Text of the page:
All You Need to Know About Partial Knee Replacement

Knee pain can be all-consuming and detrimental to your quality of life. If you have chronic knee pain that doesn’t improve with nonsurgical methods, a partial knee replacement could help get you moving. Partial knee surgery preserves healthy bones and tissues in your knee, meaning a better range of motion. Even better, partial knee replacement is the same-day discharge Oklahoma City procedure, meaning you can go home after surgery. Here is a simple description of partial knee replacement.

What is partial knee replacement?

Partial knee replacement is an operative procedure with knee damage causing pain and loss of mobility. It is also an alternative to total knee replacement for some people with knee osteoarthritis. Your provider may recommend this procedure when damage is confined in a particular knee compartment. For this procedure, only the damaged parts are replaced with a prosthesis; healthy bones and tissues are left intact.

Initially, partial knee replacement was reserved for older patients who weren’t so much active. But now, younger people can benefit from this procedure since their recovery is faster and less painful.

Partial knee replacement versus total knee replacement

The decision between a partial knee replacement or a total knee replacement is a challenging and significant one. Your surgeon can help determine the best procedure for you, but understanding the differences and similarities will guide you in making an informed decision.

For a partial knee replacement, the surgeon removes damaged joint parts, usually confined to one of the three compartments of the joints. The sections will then be replaced with plastic, ceramic, or metal. These artificial parts will work together with the original healthy parts to provide pain-free joint use and increase mobility.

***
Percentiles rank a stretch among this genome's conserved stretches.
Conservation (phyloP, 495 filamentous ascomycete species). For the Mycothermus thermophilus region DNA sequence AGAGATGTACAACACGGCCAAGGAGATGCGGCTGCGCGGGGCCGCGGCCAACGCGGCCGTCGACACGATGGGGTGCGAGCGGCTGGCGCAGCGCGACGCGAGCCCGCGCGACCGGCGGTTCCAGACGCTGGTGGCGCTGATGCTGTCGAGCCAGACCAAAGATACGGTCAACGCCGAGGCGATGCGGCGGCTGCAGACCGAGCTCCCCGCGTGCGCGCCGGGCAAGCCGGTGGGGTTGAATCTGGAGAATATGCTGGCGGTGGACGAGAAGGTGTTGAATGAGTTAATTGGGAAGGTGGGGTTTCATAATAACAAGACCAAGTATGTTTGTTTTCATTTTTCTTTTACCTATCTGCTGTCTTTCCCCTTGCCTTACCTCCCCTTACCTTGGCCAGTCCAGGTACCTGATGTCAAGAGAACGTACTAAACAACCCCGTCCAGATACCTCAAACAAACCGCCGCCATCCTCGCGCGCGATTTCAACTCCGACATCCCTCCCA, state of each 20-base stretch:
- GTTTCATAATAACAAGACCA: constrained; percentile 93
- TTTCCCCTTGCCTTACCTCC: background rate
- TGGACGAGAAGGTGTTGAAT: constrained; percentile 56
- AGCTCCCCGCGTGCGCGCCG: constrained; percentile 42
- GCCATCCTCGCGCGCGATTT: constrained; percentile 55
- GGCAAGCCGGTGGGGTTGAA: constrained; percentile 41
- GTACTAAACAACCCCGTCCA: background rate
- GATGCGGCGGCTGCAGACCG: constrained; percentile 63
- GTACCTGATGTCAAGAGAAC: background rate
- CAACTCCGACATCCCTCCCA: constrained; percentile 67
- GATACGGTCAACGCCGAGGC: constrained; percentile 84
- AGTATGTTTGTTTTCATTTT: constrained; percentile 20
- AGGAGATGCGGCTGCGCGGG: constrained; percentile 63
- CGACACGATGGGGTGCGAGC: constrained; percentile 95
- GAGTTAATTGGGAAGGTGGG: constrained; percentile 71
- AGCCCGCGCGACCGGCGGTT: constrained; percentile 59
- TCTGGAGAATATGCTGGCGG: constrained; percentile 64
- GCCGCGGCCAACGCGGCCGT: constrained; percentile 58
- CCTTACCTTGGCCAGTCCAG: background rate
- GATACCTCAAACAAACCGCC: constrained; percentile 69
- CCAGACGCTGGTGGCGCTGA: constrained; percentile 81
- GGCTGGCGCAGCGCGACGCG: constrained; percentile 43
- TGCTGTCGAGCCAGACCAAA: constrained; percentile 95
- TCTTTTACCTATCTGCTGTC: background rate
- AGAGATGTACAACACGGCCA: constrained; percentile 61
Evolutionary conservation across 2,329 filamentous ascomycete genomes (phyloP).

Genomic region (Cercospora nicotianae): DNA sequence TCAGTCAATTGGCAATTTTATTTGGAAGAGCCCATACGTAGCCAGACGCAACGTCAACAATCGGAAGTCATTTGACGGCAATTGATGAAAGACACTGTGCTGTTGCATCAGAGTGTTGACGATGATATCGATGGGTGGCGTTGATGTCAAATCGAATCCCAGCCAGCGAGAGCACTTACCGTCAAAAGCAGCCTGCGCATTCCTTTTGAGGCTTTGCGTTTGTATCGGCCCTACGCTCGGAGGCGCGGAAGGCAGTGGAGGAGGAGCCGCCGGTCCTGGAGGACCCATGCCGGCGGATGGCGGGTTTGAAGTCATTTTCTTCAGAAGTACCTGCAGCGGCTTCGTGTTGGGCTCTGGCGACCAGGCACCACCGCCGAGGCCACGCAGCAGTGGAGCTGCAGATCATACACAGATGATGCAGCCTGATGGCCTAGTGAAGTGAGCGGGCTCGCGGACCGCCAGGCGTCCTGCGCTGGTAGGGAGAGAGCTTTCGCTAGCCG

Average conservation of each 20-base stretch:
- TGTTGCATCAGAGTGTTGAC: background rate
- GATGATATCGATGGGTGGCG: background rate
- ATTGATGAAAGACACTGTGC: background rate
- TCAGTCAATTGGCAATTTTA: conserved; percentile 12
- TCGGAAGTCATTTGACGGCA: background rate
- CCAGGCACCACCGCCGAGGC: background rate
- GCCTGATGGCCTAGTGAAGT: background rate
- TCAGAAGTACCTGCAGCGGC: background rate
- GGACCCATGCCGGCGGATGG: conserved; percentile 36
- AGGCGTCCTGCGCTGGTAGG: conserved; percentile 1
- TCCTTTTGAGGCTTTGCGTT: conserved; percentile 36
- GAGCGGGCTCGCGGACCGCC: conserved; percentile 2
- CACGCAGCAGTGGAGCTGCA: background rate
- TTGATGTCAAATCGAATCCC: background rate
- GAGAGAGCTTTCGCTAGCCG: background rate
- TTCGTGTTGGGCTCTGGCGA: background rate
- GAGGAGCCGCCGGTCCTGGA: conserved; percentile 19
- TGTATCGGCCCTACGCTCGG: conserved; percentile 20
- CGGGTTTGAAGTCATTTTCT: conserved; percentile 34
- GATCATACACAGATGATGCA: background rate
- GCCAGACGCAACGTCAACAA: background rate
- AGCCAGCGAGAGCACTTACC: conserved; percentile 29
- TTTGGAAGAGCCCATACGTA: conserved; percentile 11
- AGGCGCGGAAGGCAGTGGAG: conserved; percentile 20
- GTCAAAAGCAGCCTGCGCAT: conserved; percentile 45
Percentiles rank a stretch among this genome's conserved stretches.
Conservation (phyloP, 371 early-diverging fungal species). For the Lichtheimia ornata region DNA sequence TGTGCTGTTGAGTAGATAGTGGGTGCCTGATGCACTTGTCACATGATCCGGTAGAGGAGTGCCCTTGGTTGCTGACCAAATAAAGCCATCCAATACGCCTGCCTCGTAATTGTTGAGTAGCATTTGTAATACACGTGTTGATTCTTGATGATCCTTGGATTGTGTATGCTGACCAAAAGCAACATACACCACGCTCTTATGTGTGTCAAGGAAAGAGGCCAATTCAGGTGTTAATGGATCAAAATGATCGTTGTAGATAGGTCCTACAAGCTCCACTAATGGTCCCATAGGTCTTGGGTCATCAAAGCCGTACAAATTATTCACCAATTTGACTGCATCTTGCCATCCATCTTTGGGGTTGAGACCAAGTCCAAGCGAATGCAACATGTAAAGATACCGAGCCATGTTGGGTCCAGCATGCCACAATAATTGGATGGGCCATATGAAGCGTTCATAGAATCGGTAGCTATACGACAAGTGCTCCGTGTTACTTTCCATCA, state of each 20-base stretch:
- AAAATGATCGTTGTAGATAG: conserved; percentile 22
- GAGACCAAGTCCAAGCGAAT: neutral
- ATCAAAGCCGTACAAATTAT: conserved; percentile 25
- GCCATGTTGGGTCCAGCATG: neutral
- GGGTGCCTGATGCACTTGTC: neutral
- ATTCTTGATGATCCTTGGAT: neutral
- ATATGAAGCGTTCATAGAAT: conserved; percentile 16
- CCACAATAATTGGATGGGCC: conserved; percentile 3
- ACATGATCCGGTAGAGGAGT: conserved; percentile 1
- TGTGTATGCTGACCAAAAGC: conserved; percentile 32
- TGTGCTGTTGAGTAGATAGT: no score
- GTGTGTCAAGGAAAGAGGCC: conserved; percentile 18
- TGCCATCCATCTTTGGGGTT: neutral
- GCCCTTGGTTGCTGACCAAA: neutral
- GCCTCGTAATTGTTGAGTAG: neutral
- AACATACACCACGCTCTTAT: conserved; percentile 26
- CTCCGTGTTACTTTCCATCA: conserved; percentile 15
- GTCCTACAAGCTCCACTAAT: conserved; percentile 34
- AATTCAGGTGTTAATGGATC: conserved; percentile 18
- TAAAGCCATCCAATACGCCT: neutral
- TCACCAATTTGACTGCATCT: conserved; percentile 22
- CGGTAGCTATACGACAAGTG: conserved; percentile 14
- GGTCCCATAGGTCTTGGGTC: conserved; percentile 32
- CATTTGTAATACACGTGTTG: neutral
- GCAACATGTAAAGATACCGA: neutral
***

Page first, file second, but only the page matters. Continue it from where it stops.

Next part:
On the other hand, a total knee replacement involves the removal of the entire joint and replacing it with plastic, metal, or ceramic part. This procedure is also more invasive and therefore has a longer recovery time than a partial knee replacement.

What are the risks?

Operative procedures are associated with health risks, and partial knee replacement is no exception. The procedure poses the risk of an infection at the surgical site, blood clots, and injury to nerves or blood vessels. Your knee joint may also feel stiff after surgery, and in the long term, you may experience failure or loosening of the prosthesis. Some patients also experienced persistent pain despite the surgery.

What is recovery like after surgery?

Most patients go home after surgery, but sometimes you may stay at the health facility for a day or two. Your knee may feel sore but not as painful as a total knee replacement. A physical therapist will help you mobilize your knee for two to four weeks after discharge. As you recover, you may need to take some medication to prevent blood clot formation.

Like with most surgeries, you will need someone to help you at home during the first few days of your recovery. You can do some light walking but with the assistance of a walker or a cane. Most patients resume normal activities within six to eight weeks but with some restrictions. For example, you are to avoid impact exercises like jogging or running so that the replacement bearing doesn’t wear out.

If you have chronic knee pain, consult your Mitchell Hip and Knee surgeon to discuss your treatment options.